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  • Welcome! My name is Kelly, and I am a picky eater. On this blog I share recipes, new (to me) foods, restaurants, and products that I try in an effort to expand my tastes. You might also find me talking about my pug Olive, Miss Kitty, Project Life, my journey with running, and more! Feel free to contact me: [email protected]

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Composting

This post is part of a series of post that I am doing to bring awareness to reducing waste and sending less to the landfill sponsered by Foodbuzz Tastemakers and GLAD products. Although I am being compensated for this project, it in no way effects my thoughts or opinions.

One of the major things that can be done to reduce landfill ridden waste that I was not previously doing is composting.  Composting is kind of a scary thing to me for some reason. I don’t want my kitchen/house/yard smelling like rotting food, I don’t want to attract (any more) wild animals into my yard, and I don’t want it to be a lot of work to set up.  These are the reasons why I have not been composting.  But this is about to change.

I found an easy tutorial of how to make your own compost bin on Young House Love (here) and decided to make myself a compost bin.  It seemed easy enough, and not too much upkeep. Essentially you take a large plastic bin, poke some holes in it for drainage, fill with some base dirt and leaves, and then you are ready to compost!

Compost Bin

My bin  cost somewhere around $15 from Target.  I probably could have gotten it cheaper at Home Depot, but I didn’t feel like battling the crowds that seemed to be everywhere Labor Day weekend.  It was not hard at all to make though.

Compost Bin

Compost Bin

Now that I have a bin outside, and a handy compost bin inside, I’m going to try harder to make sure compostable items get put in the correct bin!  Also, since my inside bin has handy compostable bags, I’m hoping this will reduce the smelliness of the actual bin AND be easier for me to get used to emptying and taking outside on a regular basis.

Next step: Find out what all can be composted!

I honestly do not have much of an idea of what is compost worthy waste.  I know that things like apple cores and banana peels can be thrown in, and I think you are supposed to avoid animal product, but other than that I’m sure that there is lots that I am missing.  I found this really great website called (of course) compostguide.com which has tons of information about how to compost, what to compost, and other things relating to composting. From that site, I learned about a few other things that can be composted:

  •  tea bags
  • egg shells – although they decompose slowly so they should be crushed first
  • garden refuse
  • sawdust
  • peanut shells
  • coffee

The only things it said to really avoid were, as I suspected, animal products.  And really that is only because they will attract unwanted friends (i.e. bugs and wild animals) otherwise they will decompose eventually…it just takes a lot longer.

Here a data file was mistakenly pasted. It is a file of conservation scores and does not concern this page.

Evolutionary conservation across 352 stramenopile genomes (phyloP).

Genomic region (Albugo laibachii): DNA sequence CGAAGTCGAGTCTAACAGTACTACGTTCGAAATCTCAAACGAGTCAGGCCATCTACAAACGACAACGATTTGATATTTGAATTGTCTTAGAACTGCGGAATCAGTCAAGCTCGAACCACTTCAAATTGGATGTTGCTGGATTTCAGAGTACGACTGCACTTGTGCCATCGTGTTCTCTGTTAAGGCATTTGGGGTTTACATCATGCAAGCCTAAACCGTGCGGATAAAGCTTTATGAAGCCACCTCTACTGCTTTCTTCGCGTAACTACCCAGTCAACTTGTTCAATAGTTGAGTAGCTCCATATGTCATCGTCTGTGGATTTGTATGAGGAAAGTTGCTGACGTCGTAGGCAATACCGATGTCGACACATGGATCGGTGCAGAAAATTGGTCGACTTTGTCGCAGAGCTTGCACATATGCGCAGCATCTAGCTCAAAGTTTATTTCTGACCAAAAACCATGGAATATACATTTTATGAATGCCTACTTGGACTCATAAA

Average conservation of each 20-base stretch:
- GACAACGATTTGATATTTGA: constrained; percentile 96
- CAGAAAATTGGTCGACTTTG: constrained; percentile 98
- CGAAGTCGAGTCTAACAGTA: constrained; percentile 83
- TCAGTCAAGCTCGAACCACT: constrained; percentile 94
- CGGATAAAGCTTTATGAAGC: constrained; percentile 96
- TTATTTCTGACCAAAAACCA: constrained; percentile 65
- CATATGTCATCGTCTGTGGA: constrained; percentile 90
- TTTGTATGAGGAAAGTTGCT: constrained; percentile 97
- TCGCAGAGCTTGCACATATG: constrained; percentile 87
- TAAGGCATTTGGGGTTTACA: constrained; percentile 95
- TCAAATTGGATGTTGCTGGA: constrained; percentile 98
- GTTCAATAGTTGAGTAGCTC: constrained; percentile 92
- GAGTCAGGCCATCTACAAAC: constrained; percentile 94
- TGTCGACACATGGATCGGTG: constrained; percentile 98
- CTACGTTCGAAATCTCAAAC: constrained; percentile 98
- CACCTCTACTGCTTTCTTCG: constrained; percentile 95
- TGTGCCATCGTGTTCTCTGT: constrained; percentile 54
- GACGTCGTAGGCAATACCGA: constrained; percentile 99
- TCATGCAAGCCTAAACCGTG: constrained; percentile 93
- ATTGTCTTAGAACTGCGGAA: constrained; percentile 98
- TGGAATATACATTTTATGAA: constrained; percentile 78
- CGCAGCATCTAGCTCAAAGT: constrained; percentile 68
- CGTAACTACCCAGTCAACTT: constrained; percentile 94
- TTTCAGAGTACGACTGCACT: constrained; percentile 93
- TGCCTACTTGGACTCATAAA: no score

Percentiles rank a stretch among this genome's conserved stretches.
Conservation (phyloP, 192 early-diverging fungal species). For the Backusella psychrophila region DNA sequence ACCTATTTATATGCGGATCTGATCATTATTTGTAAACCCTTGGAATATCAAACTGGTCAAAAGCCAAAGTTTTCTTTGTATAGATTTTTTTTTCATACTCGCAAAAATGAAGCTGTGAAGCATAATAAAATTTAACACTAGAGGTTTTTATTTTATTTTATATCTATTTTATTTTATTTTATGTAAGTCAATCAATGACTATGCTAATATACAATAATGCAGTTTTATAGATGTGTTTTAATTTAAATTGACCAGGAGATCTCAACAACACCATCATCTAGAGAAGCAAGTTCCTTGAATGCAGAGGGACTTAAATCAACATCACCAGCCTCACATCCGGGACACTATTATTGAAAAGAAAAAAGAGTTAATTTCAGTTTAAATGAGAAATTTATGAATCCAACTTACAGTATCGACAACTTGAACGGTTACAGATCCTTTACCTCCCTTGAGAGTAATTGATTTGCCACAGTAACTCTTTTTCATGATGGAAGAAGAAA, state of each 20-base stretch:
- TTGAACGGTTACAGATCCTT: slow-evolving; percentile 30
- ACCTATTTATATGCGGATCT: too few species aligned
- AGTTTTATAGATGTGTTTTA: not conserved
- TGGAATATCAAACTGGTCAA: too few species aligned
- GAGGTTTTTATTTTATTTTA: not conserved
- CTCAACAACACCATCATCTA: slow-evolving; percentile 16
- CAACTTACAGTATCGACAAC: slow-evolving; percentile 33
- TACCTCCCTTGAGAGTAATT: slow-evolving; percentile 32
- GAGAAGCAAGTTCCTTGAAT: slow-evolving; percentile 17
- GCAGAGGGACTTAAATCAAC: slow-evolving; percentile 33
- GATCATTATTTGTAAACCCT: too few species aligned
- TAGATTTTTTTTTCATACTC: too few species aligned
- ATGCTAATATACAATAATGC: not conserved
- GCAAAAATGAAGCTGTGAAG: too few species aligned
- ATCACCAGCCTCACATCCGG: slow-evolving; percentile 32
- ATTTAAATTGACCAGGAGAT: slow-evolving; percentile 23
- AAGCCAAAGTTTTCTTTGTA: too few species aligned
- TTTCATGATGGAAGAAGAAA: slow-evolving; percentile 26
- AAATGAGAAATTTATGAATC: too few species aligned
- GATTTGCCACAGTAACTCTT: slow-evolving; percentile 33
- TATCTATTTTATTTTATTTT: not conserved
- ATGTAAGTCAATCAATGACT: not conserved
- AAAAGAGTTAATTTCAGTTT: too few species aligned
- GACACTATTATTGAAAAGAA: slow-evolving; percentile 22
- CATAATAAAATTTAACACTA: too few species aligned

I’m sure there are a million other everyday things that can be composted as well, feel free to share if you know of any!

Question that just popped into my head:
Can you still compost in Winter?  What do you do when the compost bin is covered in a foot of snow??  Will I even WANT/be able to trek across my yard to the  get to the compost bin in Winter?  
We’ll see what happens I suppose.

Other thoughts:

  • My kitchen has NOT gotten smelly from the countertop compster yet. Yay!
  • The compostable bags that GLAD sent me to use in the composter are a very cool idea, but SUPER frustrating to open.  Since they have to be super thin to compost easily it definitely takes patience to find the right edge and get them open.
  • Laura said in the comments of my last post that she was afraid her dogs would get into a compost if she had one. This is definitely a legitimate concern if you had a compost pile, but since my outdoor compost is all enclosed in a bin, I’m hoping this won’t be an issue.  I’m sure animals will be attracted to it because of the smells, but I don’t think anything could actually get into it.  Luckily, it is far away from where Olive goes outside, so I shouldn’t have a problem with her getting into it.  Time will only tell is other animals will be able to get into it or not.

2 Responses

  1. This was a great resource of info! Thank you for sharing and getting the wheels in my head moving.

    I still am afraid my dogs will get into the bin (they are both 50 pounds and trouble makers). But, I’ll have to discuss with matt and see what he thinks!

    So this may be a dumb question (haha I typed dump) – but do you ever have to do anything for the compost bin? like add more dirt or clean it out occasionally or anything like that?

    • Totally not a dumb question. (or dump question 😉 ) From what I’ve read, you don’t really have to do much. Every time you add new things to it you are supposed to mix it up to cover the food items in dirt to keep animals away and to help it decompose more quickly.

      Supposedly once it has decomposed in like 3-4 months, you can use it as fertilizer for gardens!

      Oh, and if Olive was any larger I definitely would be afraid that she would get into it as well. I’m hoping that no animals will get in mine, but I’m also kind of just waiting for the day that I go down there and the cover is opened and it is all dug out by a raccoon or chipmunks or something.

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